Why Android thin clients will rule

One of the most exciting things I hope we'll see very soon is thin client devices running Android. I'm not talking about Android netbooks or tablets, rather, I'm interested in an honest-to-goodness legitimate desktop thin client that runs Android.

One of the most exciting things I hope we'll see very soon is thin client devices running Android. I'm not talking about Android netbooks or tablets, rather, I'm interested in an honest-to-goodness legitimate desktop thin client that runs Android:

Brian loves an android thin client

My initial thought is that Android could replace the custom Linux-based thin client OS that every thin client vendor has. (ThinOS/Blazer for Wyse, ThinPro for HP, etc.) This would be cool for many reasons.

The main reason I like it is because Android is a feature-filled OS that has tons of really great native apps. We already have all the important remoting clients like Citrix Receiver for AndroidWyse PocketCloud for Android, Quest vWorkspace Connector for Android (still in beta), etc. Now imagine if you could have that plus any of the other great native Android apps that could run directly on your device? This would be a great thin client for our slow (but hopeful!) march away from traditional Windows apps in the enterprise.

So if you wanted to use the thin client for "just" a thin client, fine, you can still do that with Android. But if you'd like to use a local browser or a few local apps here and there, you have hundreds of thousands to choose from in the Android Marketplace. And the local browser / local app experience would be light years ahead of what any single thin client vendor could do with their own custom Linux builds.

This would also be great because you could use the same OS and same management structure for all your thin clients, regardless of the vendor, and thin clients could become commodities again (which is where they belong).

Of course the big "catch" here is that today's official Android builds are all for ARM processors (except for a few community projects to port it to x86). That said, there are a few thin clients out there running on ARM processors, and now that Microsoft has announced that Windows 8 will also run on ARM, we'll probably see even more thin clients based on that architecture. There's also talk of official x86 builds of Android from Google (and Intel, of course), although it's unclear how native Android apps would work there since they're all compiled for ARM right now.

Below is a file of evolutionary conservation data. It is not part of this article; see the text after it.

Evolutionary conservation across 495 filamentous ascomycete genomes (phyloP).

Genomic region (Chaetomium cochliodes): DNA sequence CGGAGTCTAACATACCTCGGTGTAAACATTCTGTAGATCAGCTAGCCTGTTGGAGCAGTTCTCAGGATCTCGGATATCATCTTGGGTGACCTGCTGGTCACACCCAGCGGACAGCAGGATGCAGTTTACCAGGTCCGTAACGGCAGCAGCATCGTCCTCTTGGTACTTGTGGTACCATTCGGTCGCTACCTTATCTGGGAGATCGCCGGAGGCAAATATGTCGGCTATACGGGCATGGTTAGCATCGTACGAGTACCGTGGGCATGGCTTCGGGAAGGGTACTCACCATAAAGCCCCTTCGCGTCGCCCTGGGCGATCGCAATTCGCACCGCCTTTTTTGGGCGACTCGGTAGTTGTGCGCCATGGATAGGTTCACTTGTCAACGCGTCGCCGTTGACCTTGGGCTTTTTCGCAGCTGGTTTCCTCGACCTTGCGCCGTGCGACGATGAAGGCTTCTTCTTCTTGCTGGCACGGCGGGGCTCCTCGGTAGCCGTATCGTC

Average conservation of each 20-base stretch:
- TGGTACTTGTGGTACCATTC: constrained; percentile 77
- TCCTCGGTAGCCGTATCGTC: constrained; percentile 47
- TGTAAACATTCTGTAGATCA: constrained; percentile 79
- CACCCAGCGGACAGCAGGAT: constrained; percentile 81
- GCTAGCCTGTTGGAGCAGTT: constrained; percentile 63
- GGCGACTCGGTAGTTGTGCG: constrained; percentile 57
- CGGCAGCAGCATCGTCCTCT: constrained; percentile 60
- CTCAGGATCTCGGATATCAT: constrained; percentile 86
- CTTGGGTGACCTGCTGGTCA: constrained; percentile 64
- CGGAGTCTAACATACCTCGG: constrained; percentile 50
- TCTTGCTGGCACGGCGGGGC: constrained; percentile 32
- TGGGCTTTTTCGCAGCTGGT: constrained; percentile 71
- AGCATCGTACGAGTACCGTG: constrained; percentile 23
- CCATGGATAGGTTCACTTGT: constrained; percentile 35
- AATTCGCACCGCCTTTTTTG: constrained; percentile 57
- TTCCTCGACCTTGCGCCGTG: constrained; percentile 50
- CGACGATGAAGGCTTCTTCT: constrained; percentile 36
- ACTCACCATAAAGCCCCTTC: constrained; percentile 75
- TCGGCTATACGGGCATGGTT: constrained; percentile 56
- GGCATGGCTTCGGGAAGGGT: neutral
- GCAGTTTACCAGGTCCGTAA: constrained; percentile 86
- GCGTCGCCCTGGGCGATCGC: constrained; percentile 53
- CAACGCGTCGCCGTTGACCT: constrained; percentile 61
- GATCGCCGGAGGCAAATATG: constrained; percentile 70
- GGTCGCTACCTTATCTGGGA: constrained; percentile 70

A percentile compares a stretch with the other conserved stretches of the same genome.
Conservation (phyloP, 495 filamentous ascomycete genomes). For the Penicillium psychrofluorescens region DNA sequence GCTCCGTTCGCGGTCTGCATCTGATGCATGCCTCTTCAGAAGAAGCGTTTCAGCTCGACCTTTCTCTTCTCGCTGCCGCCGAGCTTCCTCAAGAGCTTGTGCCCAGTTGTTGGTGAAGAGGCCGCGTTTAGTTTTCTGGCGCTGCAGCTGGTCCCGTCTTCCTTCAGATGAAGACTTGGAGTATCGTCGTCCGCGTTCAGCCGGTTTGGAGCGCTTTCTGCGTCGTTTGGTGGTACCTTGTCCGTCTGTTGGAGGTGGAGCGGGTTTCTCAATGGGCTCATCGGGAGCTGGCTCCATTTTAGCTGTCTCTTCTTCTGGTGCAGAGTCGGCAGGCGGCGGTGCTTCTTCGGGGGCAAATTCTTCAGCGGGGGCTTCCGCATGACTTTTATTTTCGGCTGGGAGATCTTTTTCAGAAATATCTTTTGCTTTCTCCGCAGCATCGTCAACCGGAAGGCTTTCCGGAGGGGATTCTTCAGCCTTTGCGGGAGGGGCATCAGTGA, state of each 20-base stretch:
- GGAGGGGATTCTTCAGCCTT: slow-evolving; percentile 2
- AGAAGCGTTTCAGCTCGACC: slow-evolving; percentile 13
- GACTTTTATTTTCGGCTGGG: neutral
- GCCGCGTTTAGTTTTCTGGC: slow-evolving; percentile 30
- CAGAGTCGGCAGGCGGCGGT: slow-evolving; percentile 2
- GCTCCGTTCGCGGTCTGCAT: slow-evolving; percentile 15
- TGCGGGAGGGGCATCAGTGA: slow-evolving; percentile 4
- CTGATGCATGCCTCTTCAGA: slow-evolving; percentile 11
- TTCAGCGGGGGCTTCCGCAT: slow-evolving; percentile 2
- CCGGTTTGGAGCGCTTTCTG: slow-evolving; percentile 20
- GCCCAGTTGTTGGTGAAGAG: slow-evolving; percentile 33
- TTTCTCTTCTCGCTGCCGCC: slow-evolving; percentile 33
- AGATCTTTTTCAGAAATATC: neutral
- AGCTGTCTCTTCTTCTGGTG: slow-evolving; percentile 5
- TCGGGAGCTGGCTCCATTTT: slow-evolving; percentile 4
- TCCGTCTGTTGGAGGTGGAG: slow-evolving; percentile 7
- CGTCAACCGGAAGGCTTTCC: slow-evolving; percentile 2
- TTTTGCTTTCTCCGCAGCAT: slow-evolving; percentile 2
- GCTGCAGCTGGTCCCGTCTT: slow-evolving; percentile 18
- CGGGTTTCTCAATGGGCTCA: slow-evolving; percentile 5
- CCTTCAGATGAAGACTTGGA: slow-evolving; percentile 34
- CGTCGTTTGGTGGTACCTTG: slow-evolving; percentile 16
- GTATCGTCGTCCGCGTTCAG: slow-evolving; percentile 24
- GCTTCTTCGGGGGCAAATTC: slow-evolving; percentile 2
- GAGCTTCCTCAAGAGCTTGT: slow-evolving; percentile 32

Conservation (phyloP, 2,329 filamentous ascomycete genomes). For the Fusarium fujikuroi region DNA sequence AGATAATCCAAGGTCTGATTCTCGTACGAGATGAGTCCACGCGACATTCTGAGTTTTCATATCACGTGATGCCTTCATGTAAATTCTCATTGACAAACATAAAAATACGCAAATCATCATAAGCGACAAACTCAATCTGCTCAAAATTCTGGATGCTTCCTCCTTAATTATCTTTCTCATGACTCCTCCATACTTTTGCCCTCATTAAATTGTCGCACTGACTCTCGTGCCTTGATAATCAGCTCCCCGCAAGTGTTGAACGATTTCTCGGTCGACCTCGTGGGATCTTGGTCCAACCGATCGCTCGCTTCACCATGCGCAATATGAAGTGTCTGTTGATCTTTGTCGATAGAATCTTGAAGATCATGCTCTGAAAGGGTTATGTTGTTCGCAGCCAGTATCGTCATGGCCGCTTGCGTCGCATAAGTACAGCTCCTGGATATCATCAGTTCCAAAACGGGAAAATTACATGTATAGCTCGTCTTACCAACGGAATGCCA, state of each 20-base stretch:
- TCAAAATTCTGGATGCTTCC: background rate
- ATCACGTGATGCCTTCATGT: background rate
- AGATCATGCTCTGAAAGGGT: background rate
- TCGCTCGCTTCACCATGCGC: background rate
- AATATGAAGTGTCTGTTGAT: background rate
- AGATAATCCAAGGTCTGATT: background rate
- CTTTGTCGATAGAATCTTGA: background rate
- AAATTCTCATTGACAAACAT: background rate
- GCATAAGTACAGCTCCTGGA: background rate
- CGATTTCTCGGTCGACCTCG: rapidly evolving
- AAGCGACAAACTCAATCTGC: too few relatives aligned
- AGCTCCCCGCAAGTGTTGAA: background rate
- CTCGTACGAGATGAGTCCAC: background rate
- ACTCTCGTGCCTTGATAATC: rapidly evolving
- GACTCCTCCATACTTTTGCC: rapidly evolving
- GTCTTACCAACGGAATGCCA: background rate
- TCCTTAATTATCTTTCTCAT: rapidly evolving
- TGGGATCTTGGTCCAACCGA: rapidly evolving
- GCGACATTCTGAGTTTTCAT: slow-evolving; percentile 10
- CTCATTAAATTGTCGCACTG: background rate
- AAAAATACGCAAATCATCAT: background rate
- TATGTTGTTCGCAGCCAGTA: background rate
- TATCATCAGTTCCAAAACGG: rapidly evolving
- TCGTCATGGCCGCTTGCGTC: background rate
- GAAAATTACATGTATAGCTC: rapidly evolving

So to summarize all the reasons that an Android thin client would be awesome:

  • One thin client OS that would work on any vendor's thin client
  • It's an OS with a really great local experience written by a team way bigger than what HP or Wyse can throw at it
  • You'd have the option for stateful or stateless
  • You could run the same OS & apps on your phones & tablets.
  • It's a nice way to continue the migration away from Windows apps
  • You can leverage local apps which don't require huge backend infrastructures like running Windows in your datacenter does
  • Tons of native apps

Disadvantages and unresolved questions?

Of course there are a few potential downsides and unresolved questions around an Android thin client.

First is something that Citrix Desktop CTO Harry Labana has talked about, which is that the Android market could potentially fracture, and creating Android for x86 and for device with big screens and mice is very different than Android on a tiny ARM phone. So yeah at first it seems awesome that you could just "use all your native Android apps" on your Android thin client, but I wonder how practical that will be in reality?

And of course the thin client vendors won't actually like this, because if it's done right then we won't have any differentiation between them. Although I guess that's also the case today with Windows-based thin clients, so the thin client vendors could continue to focus on management, security, support, etc.

It's also unclear how important an Android-based thin client would be if all of our apps truly do evolve into standards-compliant HTML5/Java/whatever apps. I mean if that happens, then who cares if the client is Android or not? Might as well just keep Android on the phone and use the Chromium OS for the thin clients.

By the way, it would also be cool if we saw an Apple iOS-based thin client that could run my iPad & iPhone apps today. I guess we're already pretty close to that now that the iOS can power an external display and use a bluetooth keyboard. Too bad there's no mouse support. Actually now that AppleTV runs iOS now, maybe hacking that would make it the ultimate thin client? (And it's only 99 bucks!)

As a final note, I'm sure someone's going to mention something about the Motorola Atrix or some other Nirvana-type device, but with an Android thin client, you wouldn't need it. You could access all the same apps and data from your thin client and keep your phone in your pocket.

So what do you think? Android thin client... yes or no?



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